She picked up the tea set and placed it on the table. Later she would wash and polish it for far too long, to keep her from doing what she was about to do now. Look into the mirror. The one that had caused her nerves to crack in the first place. It was getting worse. She wasn’t just seeing an altered image. She was seeing an “altering” image. A work in progress, as it were. Now when she looked, there were lightning like cracks threatening to separate and divide her face into parts. It didn’t surprise her to see this, but it struck fear deeper into her bones, as she reached up and touched her cheek with the tips of her fingers.
Her hand was chillingly white and her fingernails were long, black and sharp. She used the tip of her index finger and traced one of the cracks along the right side of her face, then pulled her hand away and looked at it, instead of its reflection. It was normal. She looked back at the mirror and her macabre reflection smirked. It wasn’t her in that reflection any more, and she hadn’t found anything about this amusing enough to crack even the slightest of smiles. She squeezed her eyes shut, and turned away. She would have cried then, but crying wasn’t coming easy anymore.
Over the past year, since Marcus’ death, crying became harder and harder with each passing day. Her occasional panic attacks grew in frequency, until her brother took her to a shrink and she was diagnosed full on agoraphobic and prescribed Valium. Her brother failed to heed the psychiatrist’s recommendations for therapy as he would have had to bring her. He also ignored warnings that the doctor had given about his fears that Delia might be approaching a paranoid psychotic break.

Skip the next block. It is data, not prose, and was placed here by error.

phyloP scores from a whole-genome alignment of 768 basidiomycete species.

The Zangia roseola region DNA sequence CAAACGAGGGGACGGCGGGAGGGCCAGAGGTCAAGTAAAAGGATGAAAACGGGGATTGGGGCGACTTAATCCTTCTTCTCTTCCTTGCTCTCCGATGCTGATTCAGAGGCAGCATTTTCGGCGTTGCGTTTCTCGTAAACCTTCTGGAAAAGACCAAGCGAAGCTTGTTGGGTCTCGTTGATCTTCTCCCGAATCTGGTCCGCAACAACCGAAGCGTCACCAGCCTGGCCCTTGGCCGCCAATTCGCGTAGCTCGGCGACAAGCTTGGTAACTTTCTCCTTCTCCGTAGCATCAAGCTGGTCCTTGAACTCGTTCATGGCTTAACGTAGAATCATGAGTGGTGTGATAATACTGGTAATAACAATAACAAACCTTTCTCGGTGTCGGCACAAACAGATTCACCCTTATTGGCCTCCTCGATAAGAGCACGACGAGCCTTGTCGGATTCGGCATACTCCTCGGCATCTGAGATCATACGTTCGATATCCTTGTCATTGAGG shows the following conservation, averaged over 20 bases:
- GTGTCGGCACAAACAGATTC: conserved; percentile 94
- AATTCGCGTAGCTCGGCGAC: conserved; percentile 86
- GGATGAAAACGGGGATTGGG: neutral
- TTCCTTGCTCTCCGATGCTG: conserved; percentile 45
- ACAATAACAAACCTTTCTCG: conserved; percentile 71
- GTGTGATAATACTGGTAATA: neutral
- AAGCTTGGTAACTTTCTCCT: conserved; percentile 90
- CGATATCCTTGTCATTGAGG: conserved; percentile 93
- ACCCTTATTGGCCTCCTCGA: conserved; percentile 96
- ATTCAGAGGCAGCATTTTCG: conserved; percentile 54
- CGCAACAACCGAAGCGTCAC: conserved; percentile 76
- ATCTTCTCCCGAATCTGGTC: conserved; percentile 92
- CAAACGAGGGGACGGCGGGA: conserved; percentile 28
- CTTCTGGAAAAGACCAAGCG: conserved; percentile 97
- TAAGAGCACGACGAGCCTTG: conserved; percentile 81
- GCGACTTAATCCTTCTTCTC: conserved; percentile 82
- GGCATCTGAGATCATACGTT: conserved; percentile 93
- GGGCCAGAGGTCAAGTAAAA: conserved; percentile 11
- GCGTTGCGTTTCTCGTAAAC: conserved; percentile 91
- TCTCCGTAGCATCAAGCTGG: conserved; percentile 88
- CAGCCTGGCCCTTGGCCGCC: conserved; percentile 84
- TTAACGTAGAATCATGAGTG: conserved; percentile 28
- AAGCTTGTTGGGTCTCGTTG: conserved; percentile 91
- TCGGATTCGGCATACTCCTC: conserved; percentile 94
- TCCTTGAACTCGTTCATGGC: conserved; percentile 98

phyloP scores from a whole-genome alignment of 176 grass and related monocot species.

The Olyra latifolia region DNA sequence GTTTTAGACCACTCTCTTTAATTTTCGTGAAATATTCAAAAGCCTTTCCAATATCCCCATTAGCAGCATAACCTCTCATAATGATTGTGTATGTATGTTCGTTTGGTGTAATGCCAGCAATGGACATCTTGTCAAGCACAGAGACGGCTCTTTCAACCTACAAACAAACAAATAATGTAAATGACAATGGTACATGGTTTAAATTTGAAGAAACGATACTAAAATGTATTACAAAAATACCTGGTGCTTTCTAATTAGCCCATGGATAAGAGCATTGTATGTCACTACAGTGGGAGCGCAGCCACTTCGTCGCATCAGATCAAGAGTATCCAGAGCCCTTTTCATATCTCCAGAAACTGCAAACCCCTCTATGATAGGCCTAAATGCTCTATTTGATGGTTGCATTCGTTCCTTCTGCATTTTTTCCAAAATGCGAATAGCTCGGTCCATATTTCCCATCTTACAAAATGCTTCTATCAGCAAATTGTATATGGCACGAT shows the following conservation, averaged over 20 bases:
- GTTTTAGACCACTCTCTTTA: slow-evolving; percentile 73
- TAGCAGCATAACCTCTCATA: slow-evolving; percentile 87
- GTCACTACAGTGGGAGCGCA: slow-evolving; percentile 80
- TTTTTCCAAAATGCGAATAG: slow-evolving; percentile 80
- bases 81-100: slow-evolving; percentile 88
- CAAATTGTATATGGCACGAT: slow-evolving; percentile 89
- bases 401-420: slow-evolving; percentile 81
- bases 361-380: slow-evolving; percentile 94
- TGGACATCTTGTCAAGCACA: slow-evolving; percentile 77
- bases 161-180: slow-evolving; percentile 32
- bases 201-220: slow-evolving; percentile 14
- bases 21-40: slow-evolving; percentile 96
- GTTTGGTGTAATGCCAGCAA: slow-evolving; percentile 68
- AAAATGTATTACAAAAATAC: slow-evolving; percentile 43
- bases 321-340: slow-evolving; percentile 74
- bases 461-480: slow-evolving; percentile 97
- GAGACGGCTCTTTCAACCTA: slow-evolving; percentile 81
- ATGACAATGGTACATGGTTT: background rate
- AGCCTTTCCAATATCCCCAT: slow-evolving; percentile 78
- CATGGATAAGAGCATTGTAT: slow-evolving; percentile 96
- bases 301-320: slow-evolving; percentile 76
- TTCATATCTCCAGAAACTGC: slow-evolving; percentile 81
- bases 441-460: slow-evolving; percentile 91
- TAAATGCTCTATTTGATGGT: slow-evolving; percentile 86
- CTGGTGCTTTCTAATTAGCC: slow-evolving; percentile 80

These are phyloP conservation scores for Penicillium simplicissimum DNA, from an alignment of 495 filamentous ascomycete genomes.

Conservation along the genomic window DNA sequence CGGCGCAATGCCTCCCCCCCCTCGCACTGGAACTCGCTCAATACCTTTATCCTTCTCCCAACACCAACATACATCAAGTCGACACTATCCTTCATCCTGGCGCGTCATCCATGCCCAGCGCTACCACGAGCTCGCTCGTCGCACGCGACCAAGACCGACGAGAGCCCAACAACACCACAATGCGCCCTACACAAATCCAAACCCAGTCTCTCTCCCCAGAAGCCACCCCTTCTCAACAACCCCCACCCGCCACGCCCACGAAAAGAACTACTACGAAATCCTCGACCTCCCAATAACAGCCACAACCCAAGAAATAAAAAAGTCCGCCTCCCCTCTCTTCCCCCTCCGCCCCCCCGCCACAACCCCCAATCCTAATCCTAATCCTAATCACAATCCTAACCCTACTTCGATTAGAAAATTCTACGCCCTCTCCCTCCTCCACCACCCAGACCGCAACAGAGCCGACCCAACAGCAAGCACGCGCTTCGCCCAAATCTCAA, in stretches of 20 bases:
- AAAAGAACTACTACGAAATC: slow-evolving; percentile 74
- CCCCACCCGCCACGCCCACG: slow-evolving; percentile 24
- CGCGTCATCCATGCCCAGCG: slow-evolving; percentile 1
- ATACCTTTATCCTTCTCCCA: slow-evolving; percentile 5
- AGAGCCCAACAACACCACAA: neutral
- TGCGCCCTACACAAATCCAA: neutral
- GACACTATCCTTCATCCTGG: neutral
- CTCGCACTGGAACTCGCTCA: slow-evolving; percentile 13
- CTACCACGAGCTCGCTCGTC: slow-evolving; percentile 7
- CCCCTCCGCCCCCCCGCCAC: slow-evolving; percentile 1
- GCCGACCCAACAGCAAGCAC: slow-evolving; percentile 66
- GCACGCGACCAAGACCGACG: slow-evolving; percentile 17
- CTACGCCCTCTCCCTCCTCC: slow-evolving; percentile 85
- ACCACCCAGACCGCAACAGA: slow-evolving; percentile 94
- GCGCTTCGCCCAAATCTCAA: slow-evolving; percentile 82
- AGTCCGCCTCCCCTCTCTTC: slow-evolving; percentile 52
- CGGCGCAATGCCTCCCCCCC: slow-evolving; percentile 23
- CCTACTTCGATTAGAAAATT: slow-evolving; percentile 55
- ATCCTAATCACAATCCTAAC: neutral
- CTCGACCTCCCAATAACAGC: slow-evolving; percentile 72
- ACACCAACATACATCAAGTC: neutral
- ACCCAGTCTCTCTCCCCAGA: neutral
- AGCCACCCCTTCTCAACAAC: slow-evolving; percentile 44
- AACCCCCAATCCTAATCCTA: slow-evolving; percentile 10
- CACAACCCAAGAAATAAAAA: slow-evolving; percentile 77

Johnathan didn’t have to time to attend to his neurotic sister. He had his own problems, and she was only one of them. He cared about her enough to at least check on her from time to time and he had recruited Mrs. Carter, their childhood elderly neighbor, to keep tabs on her. She had been spending afternoon tea with her everyday, but mostly kept her thoughts to herself, about what she was observing. On this last day, however, she could no longer keep it to herself. And for that, she would pay.
Delia went to the toilet to relieve herself. The tea she and Mrs. Carter drunk had run its course, and seeing the disturbing image in the mirror was having an effect on her bladder. When she finished, she turned on the faucet to wash her hands. Feeling the cool water, she decided it would be just what she needed to break her out of the funk that she was in, so she cupped her hands and splashed some on her face. The cool clear water felt wonderful, but that’s where any relief was left behind.
She looked into the mirror, and her reflection was covered in watery streaming droplets of crimson. She would have been started at this, but had begun expecting things like this for sometime now, but they were still unnerving. She began to shiver, as the air had grown icy. That was when her reflection spoke to her for the first time.
“The old bitch needs to pay. You … need to make her pay. Sticking her nose where it doesn’t belong. You know what she is doing don’t you?”
Delia slowly turned her face back and forth in the unmistakable ‘no’ gesture. This was new, and it was scaring her right to the depths of her core. Her stomach lurched, and she thought she might vomit.